International Union for the Study of Social Insects (IUSSI2018), August 5-10, 2018 in Guarujá, Brazil.

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The role of gene expression and regulation in altering social cue responsiveness and division of labor in Temnothorax ants

Susanne Foitzik, Philip Kohlmeier , Barbara Feldmeyer
Institute of Organismic and Molecular Evolution, Johannes Gutenberg University Mainz; Institute of Organismic and Molecular Evolution, Johannes Gutenberg University Mainz ; Institute of Organismic and Molecular Evolution, Johannes Gutenberg University Mainz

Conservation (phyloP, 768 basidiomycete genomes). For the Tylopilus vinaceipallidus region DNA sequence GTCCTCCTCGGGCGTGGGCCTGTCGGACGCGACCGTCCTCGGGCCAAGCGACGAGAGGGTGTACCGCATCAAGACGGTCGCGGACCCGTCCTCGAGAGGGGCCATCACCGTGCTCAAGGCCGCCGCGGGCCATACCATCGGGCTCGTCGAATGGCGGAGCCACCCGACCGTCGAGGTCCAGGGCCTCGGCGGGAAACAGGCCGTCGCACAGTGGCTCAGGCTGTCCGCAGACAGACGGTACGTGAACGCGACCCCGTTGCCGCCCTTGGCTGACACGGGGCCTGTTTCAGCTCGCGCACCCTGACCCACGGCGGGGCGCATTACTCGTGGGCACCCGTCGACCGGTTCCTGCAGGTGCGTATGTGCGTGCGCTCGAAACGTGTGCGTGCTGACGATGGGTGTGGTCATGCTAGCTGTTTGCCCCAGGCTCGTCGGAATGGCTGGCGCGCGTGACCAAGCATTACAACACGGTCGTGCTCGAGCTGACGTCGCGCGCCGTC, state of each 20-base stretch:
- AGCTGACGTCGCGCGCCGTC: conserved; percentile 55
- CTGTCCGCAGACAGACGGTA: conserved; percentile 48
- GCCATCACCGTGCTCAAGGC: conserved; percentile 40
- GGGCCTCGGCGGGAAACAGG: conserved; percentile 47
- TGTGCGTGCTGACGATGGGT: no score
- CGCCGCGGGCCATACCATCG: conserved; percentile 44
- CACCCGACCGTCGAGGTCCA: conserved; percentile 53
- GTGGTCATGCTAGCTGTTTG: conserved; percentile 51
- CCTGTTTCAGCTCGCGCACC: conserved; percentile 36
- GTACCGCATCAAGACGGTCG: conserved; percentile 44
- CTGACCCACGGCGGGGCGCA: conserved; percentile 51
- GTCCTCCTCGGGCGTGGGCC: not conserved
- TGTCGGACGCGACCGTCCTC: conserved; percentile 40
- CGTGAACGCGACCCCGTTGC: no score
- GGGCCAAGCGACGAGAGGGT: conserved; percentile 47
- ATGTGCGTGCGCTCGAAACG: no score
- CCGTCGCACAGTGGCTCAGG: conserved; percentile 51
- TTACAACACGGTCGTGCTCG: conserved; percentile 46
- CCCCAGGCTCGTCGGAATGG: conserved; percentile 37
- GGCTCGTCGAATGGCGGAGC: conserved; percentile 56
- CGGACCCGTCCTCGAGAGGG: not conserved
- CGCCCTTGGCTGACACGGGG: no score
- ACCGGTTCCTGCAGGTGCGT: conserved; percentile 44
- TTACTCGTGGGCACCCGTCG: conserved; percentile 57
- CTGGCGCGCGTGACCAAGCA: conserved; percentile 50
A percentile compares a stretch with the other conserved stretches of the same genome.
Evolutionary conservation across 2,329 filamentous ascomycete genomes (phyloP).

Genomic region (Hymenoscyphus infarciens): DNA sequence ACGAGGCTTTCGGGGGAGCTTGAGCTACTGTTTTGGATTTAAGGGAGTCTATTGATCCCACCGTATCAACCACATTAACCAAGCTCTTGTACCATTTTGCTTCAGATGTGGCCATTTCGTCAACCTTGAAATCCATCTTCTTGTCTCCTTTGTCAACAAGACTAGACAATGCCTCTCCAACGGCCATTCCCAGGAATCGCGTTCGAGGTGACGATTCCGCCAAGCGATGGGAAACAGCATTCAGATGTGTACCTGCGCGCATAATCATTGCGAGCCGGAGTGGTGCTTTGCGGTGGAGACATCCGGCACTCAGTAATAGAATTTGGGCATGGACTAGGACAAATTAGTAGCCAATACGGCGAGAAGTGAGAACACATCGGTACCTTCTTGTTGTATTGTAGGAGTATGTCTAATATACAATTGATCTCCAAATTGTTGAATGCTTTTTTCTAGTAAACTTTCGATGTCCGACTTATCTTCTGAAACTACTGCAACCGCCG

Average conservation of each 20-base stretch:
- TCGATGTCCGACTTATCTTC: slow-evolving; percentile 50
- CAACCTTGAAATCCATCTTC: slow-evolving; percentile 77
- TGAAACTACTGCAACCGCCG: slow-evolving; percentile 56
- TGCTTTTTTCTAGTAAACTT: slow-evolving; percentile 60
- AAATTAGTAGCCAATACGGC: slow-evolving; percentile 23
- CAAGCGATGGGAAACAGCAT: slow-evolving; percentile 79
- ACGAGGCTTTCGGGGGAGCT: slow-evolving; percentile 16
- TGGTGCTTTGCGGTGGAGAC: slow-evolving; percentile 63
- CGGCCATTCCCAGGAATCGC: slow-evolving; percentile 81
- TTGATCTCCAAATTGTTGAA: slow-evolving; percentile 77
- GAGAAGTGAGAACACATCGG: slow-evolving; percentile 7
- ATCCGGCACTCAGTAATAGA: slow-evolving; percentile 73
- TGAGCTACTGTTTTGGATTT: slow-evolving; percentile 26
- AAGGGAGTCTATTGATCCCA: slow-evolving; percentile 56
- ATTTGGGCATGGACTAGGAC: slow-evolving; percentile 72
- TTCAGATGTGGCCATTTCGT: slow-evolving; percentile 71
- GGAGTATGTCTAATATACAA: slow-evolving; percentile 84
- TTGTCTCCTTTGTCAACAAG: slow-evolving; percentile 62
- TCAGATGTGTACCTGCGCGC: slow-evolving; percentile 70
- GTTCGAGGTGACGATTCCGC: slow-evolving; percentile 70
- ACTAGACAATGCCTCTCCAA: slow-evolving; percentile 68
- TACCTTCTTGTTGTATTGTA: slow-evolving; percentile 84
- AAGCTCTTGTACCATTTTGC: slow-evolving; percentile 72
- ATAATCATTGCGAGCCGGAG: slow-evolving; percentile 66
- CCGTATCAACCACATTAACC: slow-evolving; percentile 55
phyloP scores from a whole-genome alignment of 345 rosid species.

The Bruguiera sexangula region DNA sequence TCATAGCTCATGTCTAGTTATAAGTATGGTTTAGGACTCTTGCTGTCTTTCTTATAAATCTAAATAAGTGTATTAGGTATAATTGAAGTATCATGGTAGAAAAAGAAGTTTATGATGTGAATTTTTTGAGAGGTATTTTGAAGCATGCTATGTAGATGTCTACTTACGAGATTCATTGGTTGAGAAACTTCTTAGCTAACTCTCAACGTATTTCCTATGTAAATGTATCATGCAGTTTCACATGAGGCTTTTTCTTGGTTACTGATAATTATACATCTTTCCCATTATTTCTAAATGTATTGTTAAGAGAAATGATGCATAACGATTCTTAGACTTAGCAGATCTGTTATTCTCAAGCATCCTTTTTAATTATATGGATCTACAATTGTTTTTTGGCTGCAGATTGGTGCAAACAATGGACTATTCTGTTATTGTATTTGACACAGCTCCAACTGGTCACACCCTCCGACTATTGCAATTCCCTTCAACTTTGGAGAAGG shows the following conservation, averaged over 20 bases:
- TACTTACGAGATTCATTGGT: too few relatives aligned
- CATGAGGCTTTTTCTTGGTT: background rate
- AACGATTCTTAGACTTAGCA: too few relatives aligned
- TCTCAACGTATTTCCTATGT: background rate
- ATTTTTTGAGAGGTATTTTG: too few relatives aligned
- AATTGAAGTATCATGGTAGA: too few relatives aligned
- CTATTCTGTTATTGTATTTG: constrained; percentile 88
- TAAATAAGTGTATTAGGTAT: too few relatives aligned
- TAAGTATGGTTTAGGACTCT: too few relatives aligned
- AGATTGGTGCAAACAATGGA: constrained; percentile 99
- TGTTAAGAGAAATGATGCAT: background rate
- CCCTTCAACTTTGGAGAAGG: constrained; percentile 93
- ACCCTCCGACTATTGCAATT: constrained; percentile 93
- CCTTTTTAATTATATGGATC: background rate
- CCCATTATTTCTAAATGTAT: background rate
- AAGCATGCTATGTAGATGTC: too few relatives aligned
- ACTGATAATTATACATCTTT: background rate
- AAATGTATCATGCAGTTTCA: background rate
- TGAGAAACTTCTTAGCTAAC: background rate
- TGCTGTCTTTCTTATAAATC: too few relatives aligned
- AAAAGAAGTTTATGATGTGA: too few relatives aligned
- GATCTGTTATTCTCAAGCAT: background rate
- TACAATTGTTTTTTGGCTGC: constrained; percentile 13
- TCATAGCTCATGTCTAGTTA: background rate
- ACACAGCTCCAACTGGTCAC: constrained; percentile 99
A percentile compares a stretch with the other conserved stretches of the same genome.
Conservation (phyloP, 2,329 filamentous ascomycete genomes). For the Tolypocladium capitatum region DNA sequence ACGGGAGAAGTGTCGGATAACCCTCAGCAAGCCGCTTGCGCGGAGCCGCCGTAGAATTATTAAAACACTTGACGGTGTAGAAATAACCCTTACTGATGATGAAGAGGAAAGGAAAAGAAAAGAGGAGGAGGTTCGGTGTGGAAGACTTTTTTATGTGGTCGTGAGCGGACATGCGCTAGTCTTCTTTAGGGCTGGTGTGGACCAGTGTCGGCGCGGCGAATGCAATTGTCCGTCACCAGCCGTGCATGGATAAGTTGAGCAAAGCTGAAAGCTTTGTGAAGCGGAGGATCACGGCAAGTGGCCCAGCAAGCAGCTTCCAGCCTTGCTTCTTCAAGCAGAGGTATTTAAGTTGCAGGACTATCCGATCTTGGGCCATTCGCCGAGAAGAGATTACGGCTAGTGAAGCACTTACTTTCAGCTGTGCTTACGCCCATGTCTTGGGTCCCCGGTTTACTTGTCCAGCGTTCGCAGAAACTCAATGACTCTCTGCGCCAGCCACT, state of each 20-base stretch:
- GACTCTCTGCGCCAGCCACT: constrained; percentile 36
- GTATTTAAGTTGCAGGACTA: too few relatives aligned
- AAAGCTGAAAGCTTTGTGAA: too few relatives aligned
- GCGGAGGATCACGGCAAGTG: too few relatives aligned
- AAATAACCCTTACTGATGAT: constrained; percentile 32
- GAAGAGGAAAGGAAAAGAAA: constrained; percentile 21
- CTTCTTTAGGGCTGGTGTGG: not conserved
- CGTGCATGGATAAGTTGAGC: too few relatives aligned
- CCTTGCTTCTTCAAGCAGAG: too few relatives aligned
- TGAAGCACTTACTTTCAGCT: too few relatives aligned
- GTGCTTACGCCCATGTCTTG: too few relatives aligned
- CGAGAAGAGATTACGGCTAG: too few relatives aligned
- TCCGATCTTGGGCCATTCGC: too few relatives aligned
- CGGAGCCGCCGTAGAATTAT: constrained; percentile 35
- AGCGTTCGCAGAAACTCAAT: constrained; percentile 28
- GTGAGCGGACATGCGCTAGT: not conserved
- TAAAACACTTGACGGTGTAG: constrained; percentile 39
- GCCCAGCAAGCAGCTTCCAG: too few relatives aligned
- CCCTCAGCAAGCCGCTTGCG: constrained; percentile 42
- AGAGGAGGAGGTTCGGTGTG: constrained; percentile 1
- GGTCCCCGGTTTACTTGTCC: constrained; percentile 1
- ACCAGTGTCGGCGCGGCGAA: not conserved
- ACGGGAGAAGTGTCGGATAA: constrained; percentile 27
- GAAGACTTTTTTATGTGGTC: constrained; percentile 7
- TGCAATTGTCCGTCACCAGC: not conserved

The ecological success of social insects is based on division of labour, not only between queens and workers, but also among workers. Whether a worker tends the brood or forages is strongly influenced by age, fertility and nutritional status, with brood carers being younger, more fecund and corpulent. We experimentally disentangled behaviour from age and fertility in Temnothorax longispinosus ant workers and analysed how these parameters are linked to whole-body gene expression. Our transcriptome analysis reveals four times more genes associated with behaviour than with age and only few fertility-associated genes. Brood carers exhibited an upregulation of genes involved in lipid biosynthesis, whereas foragers invested in metabolism. A Vitellogenin-like gene, Vg-like-A, was the most overexpressed gene in brood carers and a functional analysis revealed that it takes over a key function by controlling responsiveness to task-related cues: When down-regulated in the fat body, young workers reduce brood care and increase nestmate care, a behavior normally exhibited by older workers. This task switch is based on Vg-like-A-dependent shifts in responsiveness from brood to worker cues, demonstrating that a single gene can regulate division of labor via changes in social cue responsiveness. Finally, when studying experimentally the role of histone acetyltransferase (HAT) in division of labor, we show that the inhibitor C646 impedes the switch of foragers back to brood care, but promotes the reversed change from brood care to foraging. HAT inhibition did not affect workers continuing to execute the same tasks, pointing to the role of histone acetyltransferase in altering gene expression. HAT activity keeps young workers in a brood caring mode, possibly to prevent them from leaving the nest prematurely. We are now using ChipSeq analyses to identify genes associated with de-acetylated histones due to the experimental inhibition and study associated changes in gene expression.